cryptowall-urlsIf it succeeds in downloading the update file, it executes directly. The downloaded binary is an executable that is encrypted 3 times with a simple algorithm. After decryption, a clean PE file is extracted and launched. This PE file is peculiar because it has all its normal headers (DOS header, NT header, IAT, EAT, …) stripped. Its IAT and “.data” section reside in another big memory buffer. The decryption code deals with the correct linking and relocation.

This clean PE is actually the Cryptowall TOR communication module. It implements a complete TOR Client that it utilizes for Command & Control communication. The TOR URLs used by the sample we analyzed were:

  • crptarv4hcu24ijv.onion
  • crptbfoi5i54ubez.onion
  • crptcj7wd4oaafdl.onion

Using hardcoded IP address in the PE, the malware connects to the TOR Server with an encrypted SSL connection on port 443 or 9090. After successfully connecting, it starts to generate the Cryptowall domain names using a customized Domain Generation Algorithm (DGA). The algorithm is located at offset + 0x2E9FC.


If the encrypted connection goes well, the communication with the Cryptowall Command & Control server will take places; otherwise the main thread sleeps for a random number of seconds and then retries with a new generated server name.

Each of the many SSL connections Cryptowall 2.0 establishes uses random server names in the certificates. However, the client certificates share commonalities that are unique enough to make it possible to detect these client connections outbound. Cryptowall 2.0 makes many, many requests once installed.

Initially Cryptowall 2.0 attempts to idenitfy the outside address for the network the system is operating on using the “GetExternalIpAddr” function. It accomplishes this by communicating with one of the following addresses:

  • http://wtfismyip.com/text
  • http://ip-addr.es
  • http://myexternalip.com/raw
  • http://curlmyip.com

It starts with wtfismyip.com and stops after the first successful reply is received. In most situations, this means that it will end up only going to wtfismyip.com (since it is the first entry in the list). Although this is a fairly generic request, this shouldn’t be a very common occurrence in an enterprise network and can serve as a potential network indicator of this malware.

Another interesting aspect of the sample that we analyzed is that includes some 64 bit code (and an exploit DLL) directly in its main 32-bit executable. Although the main module is running in 32-bit mode, it is capable of executing  all the 64-bit functions it needs. It accomplishes this by performing a direct Processor execution context switch. The code pushes two 32-bit values on the stack: the target offset (only the low part) of the 64-bit function offset and a 64-bit selector.

push <32Bit Selector>
push <32Bit Low DWORD address>

It finally performs a FAR RET (opcode 0xCB). As the Intel manuals say, this kind of opcode executes a “Far return”: a return to a calling procedure located in a different segment than the current code segment. The target code segment is a 64-bit one, and as result the processor switches the execution context. To return to 32-bit mode the code reverses this process:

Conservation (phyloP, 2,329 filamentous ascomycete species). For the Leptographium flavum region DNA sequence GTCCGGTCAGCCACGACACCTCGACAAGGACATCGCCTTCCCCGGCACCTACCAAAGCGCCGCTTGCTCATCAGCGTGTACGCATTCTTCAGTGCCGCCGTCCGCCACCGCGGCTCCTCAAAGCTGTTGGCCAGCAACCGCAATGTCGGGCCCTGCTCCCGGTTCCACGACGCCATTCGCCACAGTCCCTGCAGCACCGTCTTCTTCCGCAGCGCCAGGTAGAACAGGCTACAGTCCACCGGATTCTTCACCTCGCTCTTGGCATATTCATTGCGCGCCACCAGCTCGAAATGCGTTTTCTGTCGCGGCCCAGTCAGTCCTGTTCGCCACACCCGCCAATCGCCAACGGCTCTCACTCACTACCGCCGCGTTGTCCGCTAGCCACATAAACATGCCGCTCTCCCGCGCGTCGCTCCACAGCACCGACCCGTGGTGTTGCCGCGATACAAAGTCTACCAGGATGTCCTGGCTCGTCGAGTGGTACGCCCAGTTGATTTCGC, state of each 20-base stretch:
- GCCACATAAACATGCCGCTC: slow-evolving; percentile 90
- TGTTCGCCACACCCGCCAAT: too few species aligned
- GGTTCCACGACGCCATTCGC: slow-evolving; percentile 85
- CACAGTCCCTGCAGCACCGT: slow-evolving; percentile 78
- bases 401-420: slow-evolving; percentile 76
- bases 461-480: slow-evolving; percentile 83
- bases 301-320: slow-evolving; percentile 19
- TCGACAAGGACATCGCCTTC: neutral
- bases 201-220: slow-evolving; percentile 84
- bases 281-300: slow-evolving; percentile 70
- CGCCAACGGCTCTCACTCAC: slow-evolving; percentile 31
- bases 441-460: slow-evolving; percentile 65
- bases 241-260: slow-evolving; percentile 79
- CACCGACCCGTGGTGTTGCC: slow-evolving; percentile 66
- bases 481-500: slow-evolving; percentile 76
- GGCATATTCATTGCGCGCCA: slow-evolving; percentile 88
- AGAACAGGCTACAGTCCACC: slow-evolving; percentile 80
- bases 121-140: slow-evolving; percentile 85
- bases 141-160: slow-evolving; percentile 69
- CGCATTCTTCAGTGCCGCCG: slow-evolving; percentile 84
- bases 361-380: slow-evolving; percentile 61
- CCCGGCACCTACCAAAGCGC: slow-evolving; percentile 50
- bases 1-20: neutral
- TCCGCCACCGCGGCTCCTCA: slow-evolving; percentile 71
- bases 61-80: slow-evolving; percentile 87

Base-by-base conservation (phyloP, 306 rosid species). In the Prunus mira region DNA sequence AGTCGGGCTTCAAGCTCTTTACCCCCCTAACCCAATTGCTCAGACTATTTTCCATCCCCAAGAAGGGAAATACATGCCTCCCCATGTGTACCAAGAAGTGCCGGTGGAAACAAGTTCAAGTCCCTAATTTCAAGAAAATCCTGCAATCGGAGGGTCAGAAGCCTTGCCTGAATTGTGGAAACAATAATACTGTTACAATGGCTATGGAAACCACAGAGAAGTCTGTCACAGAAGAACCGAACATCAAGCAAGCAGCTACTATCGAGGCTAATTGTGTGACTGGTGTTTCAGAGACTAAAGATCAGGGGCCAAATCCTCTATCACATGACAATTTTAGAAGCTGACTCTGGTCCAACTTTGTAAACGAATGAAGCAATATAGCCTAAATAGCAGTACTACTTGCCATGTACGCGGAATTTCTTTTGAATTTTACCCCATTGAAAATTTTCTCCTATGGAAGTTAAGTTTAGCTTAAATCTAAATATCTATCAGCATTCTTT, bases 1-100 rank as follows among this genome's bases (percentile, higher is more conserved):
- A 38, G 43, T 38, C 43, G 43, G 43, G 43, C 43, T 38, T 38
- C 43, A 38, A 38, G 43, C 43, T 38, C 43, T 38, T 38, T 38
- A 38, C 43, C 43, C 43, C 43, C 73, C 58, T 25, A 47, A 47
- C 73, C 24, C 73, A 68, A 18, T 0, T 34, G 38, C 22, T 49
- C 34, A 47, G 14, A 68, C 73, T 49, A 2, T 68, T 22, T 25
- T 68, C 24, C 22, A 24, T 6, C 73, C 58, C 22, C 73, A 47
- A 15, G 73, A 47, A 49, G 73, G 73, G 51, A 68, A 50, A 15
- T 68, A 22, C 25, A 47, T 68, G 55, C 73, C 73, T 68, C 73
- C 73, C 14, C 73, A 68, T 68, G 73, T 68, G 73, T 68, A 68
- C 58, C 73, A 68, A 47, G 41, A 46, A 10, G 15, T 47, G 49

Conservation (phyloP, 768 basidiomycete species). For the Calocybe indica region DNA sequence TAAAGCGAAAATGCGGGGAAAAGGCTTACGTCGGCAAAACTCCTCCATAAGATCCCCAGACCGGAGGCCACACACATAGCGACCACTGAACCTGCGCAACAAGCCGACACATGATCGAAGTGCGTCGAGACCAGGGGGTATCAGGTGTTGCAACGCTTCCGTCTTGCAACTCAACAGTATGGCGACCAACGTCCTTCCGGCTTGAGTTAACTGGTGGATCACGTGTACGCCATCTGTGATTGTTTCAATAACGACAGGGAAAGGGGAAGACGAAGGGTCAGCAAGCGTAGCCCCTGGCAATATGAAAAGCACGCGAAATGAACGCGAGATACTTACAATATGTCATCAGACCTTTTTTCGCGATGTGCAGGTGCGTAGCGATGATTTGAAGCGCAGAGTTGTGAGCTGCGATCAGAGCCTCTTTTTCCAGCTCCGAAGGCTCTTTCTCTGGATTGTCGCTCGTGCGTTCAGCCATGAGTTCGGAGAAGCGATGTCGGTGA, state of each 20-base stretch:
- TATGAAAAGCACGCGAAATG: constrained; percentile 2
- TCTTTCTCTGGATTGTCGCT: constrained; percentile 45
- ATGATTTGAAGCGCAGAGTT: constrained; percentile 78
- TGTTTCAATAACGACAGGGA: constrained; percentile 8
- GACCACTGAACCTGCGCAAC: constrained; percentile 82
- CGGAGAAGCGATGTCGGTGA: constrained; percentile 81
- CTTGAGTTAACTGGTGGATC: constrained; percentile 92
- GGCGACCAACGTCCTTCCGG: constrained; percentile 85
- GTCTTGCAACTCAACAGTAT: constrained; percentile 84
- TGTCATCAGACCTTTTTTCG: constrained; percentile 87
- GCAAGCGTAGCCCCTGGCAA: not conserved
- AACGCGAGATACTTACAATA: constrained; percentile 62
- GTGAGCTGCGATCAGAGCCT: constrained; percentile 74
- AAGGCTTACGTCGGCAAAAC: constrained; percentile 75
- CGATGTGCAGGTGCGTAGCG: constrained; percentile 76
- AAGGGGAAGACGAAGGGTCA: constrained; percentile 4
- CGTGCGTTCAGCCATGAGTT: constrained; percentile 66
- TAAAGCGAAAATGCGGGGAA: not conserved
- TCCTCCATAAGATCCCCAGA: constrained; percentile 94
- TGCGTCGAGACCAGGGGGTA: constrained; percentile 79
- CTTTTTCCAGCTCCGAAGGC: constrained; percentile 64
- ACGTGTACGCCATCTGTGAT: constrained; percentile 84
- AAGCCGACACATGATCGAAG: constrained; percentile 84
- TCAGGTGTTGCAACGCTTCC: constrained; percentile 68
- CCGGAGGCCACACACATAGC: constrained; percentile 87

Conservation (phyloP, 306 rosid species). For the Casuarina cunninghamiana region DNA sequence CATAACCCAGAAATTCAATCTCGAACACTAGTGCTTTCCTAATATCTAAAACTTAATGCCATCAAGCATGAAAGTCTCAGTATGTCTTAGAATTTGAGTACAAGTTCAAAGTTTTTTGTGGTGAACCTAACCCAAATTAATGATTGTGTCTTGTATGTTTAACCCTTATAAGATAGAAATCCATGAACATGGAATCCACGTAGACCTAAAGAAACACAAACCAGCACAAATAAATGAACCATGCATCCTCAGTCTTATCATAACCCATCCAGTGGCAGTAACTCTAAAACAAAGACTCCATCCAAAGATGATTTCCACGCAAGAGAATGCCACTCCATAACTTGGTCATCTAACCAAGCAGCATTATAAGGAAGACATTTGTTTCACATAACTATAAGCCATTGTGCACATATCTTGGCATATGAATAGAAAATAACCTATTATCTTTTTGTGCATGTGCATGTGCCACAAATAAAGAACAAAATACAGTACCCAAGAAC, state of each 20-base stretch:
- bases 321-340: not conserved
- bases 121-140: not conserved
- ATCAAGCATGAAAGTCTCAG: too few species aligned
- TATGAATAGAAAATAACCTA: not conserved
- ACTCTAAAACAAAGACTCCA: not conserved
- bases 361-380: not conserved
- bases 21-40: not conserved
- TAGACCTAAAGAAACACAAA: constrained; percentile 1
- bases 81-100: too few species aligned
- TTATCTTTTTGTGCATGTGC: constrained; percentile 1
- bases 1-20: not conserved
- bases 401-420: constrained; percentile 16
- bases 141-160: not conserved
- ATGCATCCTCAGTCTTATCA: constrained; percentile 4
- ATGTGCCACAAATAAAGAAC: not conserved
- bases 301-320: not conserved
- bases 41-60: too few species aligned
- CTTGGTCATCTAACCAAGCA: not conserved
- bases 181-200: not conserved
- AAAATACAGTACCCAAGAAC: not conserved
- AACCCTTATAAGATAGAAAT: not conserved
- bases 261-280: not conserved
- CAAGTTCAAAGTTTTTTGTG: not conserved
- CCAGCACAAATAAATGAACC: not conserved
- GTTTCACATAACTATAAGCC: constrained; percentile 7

call $+5   ; This will push the 64-bit return address on the stack
mov dword ptr [esp+4], <32Bit Selector> ;The same as PUSH <32bit value>, keep in mind
mov dword ptr [esp], <32Bit Address> ;that all values are 8 byte wide in AMD64 mode retf

This mixing between 64-bit code and the 32-bit main executable is even difficult for IDA to disassemble. FIgure 2 shows a dump of a Windows 7/8 64 bit Global Descriptor Table (GDT):


As the reader can see, the descriptor 0x20 and the descriptor 0x30 are the Ring 3 code segments that describe the entire user-mode address space, one for 32 bit and one for 64 bit. Cryptowall utilizes the proper selectors for these two segment descriptors and switches between these the two execution modes during its operation.

We were able to reverse this process and reconstruct the assembly language code (shown in Figure 3) that performs this switching between 32 & 64 bit by pushing the correct value before executing the far return instruction.


Ransomware is a growing threat to computer users. Variants continue to evolve in functionality and evasive capability. Just getting these complex samples to run in a sandbox can be challenging, making analysis more complicated and involved. Constant research is necessary to develop updated signatures and rules to combat these constant attacks.

Identifying and stopping these new complex variants requires a layered security approach. Breaking any step in the attack chain will successfully prevent this attack. Therefore, blocking the initial phishing emails, blocking network connections to known malicious content, as well as stopping malicious process activity are critical to combating ransomware and preventing it from holding your data hostage.


Protecting Users Against These Threats

Advanced Malware Protection (AMP) is ideally suited to prevent the execution of the malware used by these threat actors.

CWS or WSA web scanning prevents access to malicious websites, including the downloading of the malware downloaded during these attacks.

The Network Security protection of IPS and NGFW have up-to-date signatures to detect malicious network activity by threat actors. ESA can block phishing emails sent by threat actors as part of this attack.